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July 31, 2017 1:24 am
How do you chat to colleagues at work? According to two surveys recently conducted by Robert Half Technology, most professionals still believe email reigns supreme in the workplace.
Survey results show that nearly three-quarters (73 percent) of CIOs and 53 percent of office workers still think email will be the most common way to communicate internally through 2020. Quicker, less formal means of touching base may also be gaining favor, as those who believe email is on the way out cited instant messaging as the most likely replacement.
When asked which communication channel is most effective for planning, strategizing and follow-up, though, office workers from various industries and roles ranked in-person meetings first (37 percent), followed by email (27 percent), instant messaging (19 percent) and phone calls (9 percent). Perhaps unsurprisingly, busy CIOs favored email (41 percent), followed by in-person meetings (22 percent), instant messaging (13 percent) and phone calls (9 percent).
Although email is expected to remain the most popular form of workplace communication, more than one in four professionals (28 percent) surveyed cited instant messaging as their primary channel for communicating with coworkers. One reason may be immediacy: 76 percent of workers surveyed said they feel more pressure to respond immediately to instant messaging versus email, and 90 percent expect an immediate response when they send an instant message. Following are some additional findings on how workers view instant messaging:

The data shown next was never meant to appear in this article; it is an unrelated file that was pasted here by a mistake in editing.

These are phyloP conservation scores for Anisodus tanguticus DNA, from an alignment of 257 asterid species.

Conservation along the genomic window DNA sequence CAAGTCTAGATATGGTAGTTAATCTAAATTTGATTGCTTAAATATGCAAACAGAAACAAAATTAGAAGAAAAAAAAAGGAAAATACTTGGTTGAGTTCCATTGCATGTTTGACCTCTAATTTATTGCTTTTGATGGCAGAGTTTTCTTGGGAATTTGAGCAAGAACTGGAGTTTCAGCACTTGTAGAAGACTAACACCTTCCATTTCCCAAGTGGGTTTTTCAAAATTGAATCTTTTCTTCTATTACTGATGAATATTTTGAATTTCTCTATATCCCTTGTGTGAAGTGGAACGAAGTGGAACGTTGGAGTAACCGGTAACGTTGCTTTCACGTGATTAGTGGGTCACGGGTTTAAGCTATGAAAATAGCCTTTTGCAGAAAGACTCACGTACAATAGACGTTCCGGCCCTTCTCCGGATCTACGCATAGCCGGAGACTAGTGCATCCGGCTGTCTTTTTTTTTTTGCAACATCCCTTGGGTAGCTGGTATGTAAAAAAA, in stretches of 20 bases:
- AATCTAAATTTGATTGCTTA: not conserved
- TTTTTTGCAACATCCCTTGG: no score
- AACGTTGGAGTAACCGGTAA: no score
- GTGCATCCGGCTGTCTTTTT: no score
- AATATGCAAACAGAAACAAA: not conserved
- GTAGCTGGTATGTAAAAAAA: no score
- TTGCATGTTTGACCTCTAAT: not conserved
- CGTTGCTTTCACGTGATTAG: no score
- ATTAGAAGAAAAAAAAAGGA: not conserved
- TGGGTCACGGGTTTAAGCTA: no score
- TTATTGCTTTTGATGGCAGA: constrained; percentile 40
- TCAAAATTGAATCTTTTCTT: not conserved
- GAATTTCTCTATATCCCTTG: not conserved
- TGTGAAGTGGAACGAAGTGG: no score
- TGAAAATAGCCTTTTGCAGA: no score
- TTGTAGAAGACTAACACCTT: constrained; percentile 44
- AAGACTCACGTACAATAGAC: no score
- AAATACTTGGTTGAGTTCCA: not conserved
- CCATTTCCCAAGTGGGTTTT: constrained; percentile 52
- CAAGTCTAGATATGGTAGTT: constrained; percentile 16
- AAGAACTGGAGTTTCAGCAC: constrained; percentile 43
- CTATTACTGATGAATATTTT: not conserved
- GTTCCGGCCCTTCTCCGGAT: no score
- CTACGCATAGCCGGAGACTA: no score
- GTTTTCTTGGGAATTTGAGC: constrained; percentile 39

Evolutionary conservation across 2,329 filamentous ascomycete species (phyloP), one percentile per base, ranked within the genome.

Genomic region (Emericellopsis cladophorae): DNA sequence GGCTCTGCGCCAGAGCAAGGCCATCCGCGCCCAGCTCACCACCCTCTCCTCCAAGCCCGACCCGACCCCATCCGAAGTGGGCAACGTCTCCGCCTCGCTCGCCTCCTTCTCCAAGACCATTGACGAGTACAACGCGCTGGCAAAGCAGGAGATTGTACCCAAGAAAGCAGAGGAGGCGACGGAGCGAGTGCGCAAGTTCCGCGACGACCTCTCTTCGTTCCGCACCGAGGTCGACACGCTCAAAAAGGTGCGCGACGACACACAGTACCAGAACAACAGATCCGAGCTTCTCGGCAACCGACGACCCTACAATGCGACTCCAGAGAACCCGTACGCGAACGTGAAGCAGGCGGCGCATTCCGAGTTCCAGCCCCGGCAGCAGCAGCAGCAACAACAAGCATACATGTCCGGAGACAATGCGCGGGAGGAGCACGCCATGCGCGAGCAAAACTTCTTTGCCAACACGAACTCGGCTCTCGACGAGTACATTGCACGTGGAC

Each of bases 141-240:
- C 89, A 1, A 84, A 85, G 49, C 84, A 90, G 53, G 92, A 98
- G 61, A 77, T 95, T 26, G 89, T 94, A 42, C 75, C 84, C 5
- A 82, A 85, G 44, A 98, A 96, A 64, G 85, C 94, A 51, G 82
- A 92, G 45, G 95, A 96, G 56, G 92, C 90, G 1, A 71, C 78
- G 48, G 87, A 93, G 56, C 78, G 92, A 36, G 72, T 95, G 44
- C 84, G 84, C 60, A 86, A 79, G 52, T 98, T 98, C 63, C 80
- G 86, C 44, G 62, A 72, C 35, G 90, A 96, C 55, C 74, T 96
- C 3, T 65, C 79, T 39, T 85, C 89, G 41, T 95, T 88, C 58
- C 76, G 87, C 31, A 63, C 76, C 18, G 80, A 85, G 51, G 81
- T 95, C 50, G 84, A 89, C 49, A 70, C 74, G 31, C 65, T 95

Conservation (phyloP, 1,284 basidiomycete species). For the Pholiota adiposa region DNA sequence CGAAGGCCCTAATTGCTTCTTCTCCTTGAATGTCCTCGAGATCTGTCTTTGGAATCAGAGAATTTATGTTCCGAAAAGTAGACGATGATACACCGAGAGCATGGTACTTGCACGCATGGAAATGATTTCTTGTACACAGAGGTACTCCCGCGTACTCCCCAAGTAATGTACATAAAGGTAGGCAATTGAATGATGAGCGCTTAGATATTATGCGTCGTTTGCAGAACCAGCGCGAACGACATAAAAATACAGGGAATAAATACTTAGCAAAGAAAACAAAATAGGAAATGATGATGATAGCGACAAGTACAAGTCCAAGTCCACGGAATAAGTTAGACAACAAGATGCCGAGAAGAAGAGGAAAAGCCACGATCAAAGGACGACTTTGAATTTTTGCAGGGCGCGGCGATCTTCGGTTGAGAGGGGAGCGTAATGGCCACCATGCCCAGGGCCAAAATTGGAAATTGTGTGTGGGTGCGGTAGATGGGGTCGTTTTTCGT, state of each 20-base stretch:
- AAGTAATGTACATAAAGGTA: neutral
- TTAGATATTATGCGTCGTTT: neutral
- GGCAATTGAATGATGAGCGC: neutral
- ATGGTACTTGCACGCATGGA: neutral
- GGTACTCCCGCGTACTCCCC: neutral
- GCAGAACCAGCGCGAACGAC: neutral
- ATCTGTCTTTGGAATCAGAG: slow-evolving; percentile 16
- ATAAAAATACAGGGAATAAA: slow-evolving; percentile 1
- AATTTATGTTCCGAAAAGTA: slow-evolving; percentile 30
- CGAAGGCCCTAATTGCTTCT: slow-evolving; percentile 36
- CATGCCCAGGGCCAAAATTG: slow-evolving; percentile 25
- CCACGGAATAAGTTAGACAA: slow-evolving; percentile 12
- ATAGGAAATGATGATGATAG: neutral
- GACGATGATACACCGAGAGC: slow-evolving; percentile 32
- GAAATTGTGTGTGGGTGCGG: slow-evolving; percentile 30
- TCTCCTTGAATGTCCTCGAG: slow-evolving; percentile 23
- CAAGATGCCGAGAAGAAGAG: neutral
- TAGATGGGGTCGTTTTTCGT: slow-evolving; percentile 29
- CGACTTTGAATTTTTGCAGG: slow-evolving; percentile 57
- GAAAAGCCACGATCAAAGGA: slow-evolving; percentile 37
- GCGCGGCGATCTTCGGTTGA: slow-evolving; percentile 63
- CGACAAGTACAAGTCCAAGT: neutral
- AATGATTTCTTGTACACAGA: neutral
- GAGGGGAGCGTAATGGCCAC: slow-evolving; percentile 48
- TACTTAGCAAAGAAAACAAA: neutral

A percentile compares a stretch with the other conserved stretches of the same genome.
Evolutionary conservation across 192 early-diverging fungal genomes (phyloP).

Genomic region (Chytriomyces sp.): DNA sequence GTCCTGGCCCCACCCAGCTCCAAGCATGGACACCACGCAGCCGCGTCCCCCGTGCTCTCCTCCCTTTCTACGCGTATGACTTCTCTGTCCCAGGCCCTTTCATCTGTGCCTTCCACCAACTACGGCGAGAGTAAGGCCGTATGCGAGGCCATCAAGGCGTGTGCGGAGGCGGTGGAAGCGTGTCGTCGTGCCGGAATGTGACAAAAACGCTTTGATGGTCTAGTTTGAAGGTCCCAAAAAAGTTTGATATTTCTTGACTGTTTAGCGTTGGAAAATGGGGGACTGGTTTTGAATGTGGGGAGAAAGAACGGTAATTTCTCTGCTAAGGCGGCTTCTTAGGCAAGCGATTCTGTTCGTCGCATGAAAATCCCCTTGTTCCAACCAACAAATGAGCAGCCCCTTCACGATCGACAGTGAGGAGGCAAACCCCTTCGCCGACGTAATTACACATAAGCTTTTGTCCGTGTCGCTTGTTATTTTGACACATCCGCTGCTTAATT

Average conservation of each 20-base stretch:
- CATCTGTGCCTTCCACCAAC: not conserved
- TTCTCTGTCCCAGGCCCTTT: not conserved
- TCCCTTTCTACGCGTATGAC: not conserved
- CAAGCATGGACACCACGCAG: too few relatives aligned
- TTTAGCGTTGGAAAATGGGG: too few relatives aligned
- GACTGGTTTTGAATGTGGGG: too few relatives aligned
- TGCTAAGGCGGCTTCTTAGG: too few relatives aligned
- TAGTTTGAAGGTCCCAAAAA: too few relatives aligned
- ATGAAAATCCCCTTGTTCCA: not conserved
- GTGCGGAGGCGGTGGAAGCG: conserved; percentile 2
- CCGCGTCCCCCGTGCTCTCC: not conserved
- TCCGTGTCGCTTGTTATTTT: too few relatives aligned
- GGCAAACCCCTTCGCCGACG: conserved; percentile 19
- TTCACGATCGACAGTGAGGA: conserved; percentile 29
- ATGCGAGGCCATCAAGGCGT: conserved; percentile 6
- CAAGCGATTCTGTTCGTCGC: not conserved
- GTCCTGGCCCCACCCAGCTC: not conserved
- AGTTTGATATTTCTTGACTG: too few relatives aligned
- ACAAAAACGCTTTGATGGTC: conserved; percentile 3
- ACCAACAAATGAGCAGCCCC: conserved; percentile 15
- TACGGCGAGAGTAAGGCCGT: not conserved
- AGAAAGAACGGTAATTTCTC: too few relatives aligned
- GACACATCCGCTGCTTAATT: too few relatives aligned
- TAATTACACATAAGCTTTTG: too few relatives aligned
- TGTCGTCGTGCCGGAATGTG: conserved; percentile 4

Rules of Engagement: 54 percent of professionals said their company has clear rules about how to use its internal messaging platform, like a requirement to update status as "Online," "Busy" or "Away" to keep colleagues informed.
Do Not Disturb: Nearly two-thirds (65 percent of respondents) have received a message when their status is set to "do not disturb" or "busy," and 30 percent of those professionals said they were "annoyed" by the intrusion. Professionals thirty-five and older were more annoyed than their younger colleagues and more likely to refrain from sending a message when a coworker's status is "busy."
Open for Business: Most professionals said their primary motivation for staying "online" with their organization's messaging platform was to inform coworkers they are working and available (56 percent). Other respondents use it to quickly access their colleagues (22 percent) and talk to fellow employees in real-time (17 percent).
Source: Robert Half Technology
Published with permission from RISMedia.
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